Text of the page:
Photo by David Turner
What happens when 850 teens and youth leaders receive the vision to be relentless in seeking new life in Christ for themselves and others while also experiencing God’s relentless love? What happens when more than 50 young women stand in front of their peers to reveal God has called them to ministry, receive prayer from their peers and leaders, and then meet with the church’s bishops to explore that call?
Participants have all returned home from Colorado State University where FMYC 2017 was held June 26–30, but the conference’s impact continues to spread as teens share about the transformation, revelation and renewal they experienced while connecting with fellow Free Methodist teens from across the United States. FMYC lived up to its “Relentless” theme with powerful sermons, seminars, music, service projects, recreational activities, solo times and group discussions that helped teens discover they are called to live relentlessly for God in all areas of their lives.
Free Methodist bishops showed their lighter side by playing “Wheel of Fortune” in front of the teens and filming a humorous video (fmchr.ch/fmycbls) in which they lip-synced and danced in a car. They also delivered serious requests for the teens to pursue God’s will for their lives, and they reminded the teens that they were not at the conference by accident.
Photo by David Turner
“We’re here because we are aware of something much bigger than our plans,” Bishop David Roller said during a prayer that he gave in both English and Spanish.
“You have a gift. You have a call of the Lord upon your life, and we ask you to, this week, explore that with the Lord,” Bishop Matthew Thomas said.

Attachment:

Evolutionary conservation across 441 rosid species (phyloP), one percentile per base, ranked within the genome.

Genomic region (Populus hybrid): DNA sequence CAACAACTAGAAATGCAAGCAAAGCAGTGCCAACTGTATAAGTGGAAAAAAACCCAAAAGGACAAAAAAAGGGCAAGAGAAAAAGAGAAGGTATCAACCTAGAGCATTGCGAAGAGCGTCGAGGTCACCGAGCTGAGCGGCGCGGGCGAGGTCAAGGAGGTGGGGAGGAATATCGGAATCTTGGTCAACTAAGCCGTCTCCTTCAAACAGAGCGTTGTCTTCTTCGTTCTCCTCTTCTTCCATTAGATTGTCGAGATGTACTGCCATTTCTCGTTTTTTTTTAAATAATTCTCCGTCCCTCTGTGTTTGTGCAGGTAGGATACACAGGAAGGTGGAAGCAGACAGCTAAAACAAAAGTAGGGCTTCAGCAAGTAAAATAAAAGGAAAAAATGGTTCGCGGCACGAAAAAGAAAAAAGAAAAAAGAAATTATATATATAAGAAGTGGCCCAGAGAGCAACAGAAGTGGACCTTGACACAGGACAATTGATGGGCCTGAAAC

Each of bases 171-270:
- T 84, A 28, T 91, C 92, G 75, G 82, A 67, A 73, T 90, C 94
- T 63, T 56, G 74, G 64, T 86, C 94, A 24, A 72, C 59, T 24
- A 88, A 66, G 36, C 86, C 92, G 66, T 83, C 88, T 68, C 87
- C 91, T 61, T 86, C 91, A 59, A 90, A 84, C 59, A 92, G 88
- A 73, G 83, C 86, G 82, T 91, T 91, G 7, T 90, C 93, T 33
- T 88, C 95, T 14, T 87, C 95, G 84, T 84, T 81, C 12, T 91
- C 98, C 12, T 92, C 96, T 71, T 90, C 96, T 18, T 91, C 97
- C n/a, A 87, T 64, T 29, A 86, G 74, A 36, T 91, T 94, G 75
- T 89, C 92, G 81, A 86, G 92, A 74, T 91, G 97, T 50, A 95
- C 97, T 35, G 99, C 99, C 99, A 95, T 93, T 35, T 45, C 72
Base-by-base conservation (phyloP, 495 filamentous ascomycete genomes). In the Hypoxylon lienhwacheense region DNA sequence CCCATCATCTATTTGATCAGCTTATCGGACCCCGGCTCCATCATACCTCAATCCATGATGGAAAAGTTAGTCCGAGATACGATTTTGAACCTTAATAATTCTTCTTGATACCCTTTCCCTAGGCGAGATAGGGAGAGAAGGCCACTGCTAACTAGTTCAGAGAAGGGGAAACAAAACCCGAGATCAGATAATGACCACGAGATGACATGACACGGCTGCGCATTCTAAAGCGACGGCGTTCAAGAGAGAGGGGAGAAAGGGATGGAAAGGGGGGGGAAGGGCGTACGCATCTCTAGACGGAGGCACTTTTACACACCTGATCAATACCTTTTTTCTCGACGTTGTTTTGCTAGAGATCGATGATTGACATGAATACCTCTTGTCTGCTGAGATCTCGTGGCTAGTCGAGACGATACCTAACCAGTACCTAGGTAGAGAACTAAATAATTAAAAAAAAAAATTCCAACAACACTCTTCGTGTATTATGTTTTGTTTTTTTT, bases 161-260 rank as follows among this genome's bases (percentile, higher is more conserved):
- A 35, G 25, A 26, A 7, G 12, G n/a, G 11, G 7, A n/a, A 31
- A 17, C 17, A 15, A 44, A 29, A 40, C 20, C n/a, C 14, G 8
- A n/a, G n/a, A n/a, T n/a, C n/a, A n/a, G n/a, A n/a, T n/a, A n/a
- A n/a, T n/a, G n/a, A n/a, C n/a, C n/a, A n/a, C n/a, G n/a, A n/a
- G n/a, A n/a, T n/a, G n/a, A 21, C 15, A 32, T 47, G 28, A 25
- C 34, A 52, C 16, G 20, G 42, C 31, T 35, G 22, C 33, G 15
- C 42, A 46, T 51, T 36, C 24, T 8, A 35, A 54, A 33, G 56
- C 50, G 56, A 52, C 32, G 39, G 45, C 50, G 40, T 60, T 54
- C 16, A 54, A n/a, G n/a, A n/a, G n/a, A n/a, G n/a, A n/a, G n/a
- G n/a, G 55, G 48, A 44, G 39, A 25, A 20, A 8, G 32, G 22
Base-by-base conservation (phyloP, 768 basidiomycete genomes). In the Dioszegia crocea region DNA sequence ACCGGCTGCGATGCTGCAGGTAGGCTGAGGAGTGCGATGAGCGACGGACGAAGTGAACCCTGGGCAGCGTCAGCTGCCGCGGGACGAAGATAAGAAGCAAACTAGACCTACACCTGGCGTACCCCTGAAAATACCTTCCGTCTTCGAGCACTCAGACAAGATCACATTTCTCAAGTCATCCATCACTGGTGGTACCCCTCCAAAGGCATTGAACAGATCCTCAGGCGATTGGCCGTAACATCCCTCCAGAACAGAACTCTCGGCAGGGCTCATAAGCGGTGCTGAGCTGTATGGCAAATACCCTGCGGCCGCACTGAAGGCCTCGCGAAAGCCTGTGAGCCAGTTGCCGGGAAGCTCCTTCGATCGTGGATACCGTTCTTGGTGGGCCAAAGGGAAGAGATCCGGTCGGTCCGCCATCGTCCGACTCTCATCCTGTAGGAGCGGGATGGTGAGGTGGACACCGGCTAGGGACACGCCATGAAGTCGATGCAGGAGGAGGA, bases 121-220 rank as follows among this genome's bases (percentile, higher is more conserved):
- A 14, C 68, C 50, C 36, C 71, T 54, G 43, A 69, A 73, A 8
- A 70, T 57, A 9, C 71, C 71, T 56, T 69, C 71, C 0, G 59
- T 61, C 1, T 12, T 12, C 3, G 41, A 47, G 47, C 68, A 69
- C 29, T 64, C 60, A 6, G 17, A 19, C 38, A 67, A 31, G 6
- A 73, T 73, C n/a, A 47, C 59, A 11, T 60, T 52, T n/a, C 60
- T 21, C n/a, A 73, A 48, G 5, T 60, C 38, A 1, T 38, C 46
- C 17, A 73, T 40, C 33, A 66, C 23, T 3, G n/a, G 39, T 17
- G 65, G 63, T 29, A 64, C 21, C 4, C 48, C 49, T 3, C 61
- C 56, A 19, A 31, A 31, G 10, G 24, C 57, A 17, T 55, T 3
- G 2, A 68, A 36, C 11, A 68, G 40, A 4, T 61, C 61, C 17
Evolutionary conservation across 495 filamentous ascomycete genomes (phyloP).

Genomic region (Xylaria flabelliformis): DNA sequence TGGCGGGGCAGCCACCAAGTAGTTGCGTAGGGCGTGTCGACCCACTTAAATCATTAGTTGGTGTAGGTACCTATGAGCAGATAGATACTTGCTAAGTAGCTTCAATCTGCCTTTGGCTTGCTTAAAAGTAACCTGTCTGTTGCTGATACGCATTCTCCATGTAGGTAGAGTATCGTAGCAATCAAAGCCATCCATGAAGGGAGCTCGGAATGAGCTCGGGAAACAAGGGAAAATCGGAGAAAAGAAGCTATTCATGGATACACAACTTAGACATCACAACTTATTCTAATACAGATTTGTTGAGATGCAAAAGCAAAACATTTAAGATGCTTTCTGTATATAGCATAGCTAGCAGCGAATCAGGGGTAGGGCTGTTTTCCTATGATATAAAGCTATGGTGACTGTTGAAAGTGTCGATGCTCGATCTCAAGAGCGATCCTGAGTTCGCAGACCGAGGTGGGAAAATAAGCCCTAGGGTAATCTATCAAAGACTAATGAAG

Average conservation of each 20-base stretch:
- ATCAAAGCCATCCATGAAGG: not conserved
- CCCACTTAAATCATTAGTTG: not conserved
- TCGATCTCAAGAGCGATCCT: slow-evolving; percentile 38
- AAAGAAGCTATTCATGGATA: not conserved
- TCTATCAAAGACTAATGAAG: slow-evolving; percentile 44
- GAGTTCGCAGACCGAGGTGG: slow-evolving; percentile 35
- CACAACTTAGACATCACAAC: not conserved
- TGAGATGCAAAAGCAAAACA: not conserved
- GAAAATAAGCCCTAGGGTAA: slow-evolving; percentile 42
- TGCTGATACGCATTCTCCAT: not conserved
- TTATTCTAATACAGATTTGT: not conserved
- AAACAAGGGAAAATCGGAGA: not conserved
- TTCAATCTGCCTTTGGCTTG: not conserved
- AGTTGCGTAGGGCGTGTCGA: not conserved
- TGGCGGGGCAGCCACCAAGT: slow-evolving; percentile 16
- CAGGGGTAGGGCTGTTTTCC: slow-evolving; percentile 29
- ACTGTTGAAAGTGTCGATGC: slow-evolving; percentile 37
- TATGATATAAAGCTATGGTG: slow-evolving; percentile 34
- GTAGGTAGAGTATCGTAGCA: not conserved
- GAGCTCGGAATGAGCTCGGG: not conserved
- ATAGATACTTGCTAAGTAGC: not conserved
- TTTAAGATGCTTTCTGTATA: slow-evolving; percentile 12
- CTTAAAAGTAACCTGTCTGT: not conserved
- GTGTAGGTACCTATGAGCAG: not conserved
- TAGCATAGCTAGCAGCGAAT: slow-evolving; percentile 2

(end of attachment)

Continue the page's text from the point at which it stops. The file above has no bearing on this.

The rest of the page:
“Our anticipation is that God will speak to gifted young women as well as men,” Bishop David Kendall said. “If the Lord calls you, we will be among the first to encourage your gifts.”
Phil Manginelli, the speaker for the evening services, expressed appreciation for the bishops’ “opening the door to the equal calling that rests on women to minister the gospel in Jesus’ name.” Instead of delivering his prepared message June 27, Manginelli said he felt God calling him to speak on overcoming fear and then added, “If you’re a girl, and you’re in high school and you know you’ve got a calling to minister the gospel, will you stand up?”
More than 50 teen girls responded, and then other teens and youth leaders gathered around them to pray for them. The girls dined the next evening with the bishops and other Free Methodist leaders for further discussion of their calling.
Morning messages were delivered by Roller, Alicia Baker of International Child Care Ministries (childcareministries.org), Melanie Wise of Mercy Multiplied (mercymultiplied.com), and Pastor Brian Warth who shared his transformation from prisoner with a life sentence to founding and leading Chapel of Change (chapelofchange.org), a rapidly growing Free Methodist church in California.
Greenville University’s Pursuit served as the main worship leaders in collaboration with the worship team from Iglesia Centro Familiar de Adoración – a Free Methodist congregation in Lota, Chile. Visit fmchr.ch/gupchile for more information on this international worship team. Detroit’s Alive City also served as the guest worship band for part of the conference.
FMYC included uplifting entertainment. Lacey Sturm, the former lead singer of the platinum-selling rock band Flyleaf, performed a concert in which she spoke extensively about her faith. Tommy Woodard and Eddie James — known on TV and YouTube as the Skit Guys — provided comedy relief one evening following the worship service.1